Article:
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By | Category: Travel rumblings
Lufthansa which, it is claimed, should owe passengers £460 million

Lufthansa which, it is claimed, should owe passengers £460 million

A report today from the Irish orgainsation, Airtaxback, claims that passengers haven’t claimed back over £3.4 million of their own money back from airlines. In effect, passengers are giving a present to the airlines of this money. Why? Because when they don’t fly they are entitled to certain taxes and fees back.

The figure is an estimate by Airtaxback and they have broken down this figure by airline. Air France, they think, is holding on to £473 million, Lufthansa – £460 million, IAG ( the parent company of British Airways and Iberia) £406 million, Ryanair – £374 million, easyJet – £282 million and Flybe, £34 million.

These charges represent money collected by the airlines in advance for TFCs which are only incurred if passengers actually fly. If they don’t, the money paid over therefore belongs to the passenger by law. While most passengers will accept that the flight portion of their fare will be lost to them if they cancel, they are legally entitled to a refund for the costs which haven’t been incurred by the airline.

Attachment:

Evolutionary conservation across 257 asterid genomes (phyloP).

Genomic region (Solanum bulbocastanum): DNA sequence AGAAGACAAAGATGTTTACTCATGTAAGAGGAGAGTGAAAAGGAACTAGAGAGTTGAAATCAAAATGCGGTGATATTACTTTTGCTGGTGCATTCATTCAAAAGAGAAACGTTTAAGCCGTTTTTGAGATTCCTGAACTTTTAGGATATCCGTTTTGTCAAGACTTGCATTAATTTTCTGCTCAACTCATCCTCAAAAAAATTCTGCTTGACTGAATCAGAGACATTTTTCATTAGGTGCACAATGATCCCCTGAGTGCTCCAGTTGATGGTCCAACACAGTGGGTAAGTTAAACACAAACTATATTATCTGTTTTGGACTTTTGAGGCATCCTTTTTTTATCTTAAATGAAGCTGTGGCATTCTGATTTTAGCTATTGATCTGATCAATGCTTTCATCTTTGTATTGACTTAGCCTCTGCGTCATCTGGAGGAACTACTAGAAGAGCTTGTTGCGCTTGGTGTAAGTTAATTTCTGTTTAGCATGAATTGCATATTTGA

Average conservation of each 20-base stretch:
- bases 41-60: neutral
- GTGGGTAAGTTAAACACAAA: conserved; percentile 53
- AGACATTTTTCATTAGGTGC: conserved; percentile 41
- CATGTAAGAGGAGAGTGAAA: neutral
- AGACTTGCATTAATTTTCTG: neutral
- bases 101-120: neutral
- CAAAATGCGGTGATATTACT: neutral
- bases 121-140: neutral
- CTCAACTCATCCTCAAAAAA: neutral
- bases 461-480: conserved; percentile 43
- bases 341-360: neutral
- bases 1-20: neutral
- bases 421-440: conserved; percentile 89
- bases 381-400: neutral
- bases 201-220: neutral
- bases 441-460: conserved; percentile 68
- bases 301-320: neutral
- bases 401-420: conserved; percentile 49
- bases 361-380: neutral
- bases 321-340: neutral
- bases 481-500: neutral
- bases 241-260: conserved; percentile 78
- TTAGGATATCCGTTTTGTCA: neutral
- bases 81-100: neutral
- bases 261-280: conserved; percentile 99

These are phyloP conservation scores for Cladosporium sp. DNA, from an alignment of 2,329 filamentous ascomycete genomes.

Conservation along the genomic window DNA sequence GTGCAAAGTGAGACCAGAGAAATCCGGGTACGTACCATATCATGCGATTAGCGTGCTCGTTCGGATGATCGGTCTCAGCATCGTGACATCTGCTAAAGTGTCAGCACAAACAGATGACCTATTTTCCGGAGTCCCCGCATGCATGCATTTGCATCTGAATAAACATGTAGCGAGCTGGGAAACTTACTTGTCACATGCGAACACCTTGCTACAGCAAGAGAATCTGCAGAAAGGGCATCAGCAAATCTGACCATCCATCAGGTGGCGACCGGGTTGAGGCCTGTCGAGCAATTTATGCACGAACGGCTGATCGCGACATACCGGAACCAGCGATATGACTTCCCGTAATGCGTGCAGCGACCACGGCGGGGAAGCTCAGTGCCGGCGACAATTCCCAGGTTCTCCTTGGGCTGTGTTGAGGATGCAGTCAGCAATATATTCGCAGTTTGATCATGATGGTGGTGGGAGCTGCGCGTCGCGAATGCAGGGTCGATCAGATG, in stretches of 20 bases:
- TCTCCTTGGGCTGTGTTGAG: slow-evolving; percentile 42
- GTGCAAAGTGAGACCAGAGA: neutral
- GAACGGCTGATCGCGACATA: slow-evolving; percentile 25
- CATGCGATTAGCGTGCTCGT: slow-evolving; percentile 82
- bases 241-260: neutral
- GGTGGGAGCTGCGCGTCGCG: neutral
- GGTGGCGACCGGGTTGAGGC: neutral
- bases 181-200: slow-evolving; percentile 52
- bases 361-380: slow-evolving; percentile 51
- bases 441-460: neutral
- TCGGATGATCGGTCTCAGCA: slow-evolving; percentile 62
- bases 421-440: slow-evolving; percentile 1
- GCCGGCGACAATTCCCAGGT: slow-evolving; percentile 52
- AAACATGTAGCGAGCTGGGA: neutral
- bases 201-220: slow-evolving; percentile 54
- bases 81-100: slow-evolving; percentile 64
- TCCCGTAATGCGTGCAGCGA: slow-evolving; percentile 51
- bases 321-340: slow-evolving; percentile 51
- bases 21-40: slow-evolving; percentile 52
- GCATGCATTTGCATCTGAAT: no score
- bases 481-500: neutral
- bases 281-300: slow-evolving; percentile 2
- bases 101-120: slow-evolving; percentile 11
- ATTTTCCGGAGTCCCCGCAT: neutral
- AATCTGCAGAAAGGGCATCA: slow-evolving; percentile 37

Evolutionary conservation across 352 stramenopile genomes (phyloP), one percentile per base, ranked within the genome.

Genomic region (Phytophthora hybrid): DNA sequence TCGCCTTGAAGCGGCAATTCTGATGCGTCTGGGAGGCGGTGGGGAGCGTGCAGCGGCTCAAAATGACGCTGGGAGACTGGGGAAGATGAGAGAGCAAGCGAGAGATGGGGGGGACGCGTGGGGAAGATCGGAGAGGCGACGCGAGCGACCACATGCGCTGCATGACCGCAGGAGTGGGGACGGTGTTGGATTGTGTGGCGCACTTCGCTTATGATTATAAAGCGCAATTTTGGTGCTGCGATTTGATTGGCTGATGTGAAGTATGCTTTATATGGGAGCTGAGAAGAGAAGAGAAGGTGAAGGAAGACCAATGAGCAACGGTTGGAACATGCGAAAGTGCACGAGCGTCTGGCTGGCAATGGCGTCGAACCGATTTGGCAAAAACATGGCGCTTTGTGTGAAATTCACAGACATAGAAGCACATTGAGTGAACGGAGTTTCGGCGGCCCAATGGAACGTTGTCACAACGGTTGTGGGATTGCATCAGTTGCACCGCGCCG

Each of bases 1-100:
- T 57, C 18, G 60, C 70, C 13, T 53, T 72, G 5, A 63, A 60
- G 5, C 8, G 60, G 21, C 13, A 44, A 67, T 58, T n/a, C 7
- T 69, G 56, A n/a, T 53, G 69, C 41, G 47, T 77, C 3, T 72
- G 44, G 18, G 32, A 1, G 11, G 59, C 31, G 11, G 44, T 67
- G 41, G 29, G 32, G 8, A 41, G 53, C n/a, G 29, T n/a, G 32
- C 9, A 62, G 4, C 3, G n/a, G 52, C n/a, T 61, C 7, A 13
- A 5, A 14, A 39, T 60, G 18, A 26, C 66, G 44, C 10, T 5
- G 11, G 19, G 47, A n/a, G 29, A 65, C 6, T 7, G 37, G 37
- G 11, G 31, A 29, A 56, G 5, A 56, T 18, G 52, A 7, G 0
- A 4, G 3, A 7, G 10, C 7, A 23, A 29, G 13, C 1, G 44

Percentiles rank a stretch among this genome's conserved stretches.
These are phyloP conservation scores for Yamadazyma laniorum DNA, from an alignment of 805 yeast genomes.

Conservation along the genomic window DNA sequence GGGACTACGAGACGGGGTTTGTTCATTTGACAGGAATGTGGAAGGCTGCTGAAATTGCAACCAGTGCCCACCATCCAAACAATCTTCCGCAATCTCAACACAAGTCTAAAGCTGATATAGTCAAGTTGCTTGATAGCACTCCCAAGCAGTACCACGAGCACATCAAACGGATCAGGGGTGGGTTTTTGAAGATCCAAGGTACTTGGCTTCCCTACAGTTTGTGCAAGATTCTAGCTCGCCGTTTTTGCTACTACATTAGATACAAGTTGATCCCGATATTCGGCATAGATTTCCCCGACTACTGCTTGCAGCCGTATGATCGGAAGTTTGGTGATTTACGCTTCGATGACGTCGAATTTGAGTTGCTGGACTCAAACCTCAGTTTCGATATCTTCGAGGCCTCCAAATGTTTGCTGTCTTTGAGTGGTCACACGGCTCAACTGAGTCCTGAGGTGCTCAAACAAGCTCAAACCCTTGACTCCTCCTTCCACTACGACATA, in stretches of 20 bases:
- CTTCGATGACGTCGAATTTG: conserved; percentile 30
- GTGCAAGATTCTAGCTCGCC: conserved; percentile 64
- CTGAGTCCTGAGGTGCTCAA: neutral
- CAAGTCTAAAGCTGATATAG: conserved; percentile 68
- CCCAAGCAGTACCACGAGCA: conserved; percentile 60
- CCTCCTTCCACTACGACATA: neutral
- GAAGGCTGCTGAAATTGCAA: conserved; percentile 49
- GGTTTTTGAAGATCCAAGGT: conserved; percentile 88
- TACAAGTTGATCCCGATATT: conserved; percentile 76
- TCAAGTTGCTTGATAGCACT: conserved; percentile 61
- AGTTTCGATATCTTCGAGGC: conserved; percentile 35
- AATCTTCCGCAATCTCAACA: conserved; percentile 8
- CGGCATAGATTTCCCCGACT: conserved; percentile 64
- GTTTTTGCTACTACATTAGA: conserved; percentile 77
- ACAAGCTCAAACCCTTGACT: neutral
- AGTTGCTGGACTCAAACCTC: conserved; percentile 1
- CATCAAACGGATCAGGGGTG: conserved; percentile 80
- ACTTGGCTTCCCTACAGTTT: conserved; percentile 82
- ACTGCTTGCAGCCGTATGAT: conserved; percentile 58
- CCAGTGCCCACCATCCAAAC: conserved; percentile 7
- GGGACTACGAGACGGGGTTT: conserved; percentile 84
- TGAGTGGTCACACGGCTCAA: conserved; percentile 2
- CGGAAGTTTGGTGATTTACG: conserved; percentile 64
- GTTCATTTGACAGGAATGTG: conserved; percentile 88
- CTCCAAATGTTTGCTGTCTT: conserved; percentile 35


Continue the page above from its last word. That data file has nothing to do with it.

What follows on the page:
Consumer law in the EU and Commonwealth is clear that when a transaction is paid for and later is not executed, the original cost of the good or service may or may not be returned, depending on the specific terms of the contract, but the consumer is always entitled to a return of the taxes and related charges associated with the sale.

However most airlines charge an administration fee to issue the refund and quote often, the admin fee eats up entirely the refund. If you are on a European flight, the chance is that it isn’t worth the hassle. However, if you travel further afield, check how much the tax is and see if it is greater than the admin fee.

According to Airtaxback’s founder and CEO, Brian Whelan, airlines have been having it their own way for too long and legislators and state-sponsored consumer support groups have consistently turned a blind eye.

“He added, “If politicians or consumer protection agencies aren’t outraged by airlines’ practices in this regard, they should be.  We are outraged, but rather than wasting our energies trying to stir officials out of their slumber, we urge consumers to join us in our battle to pressure the airlines to do the right thing.

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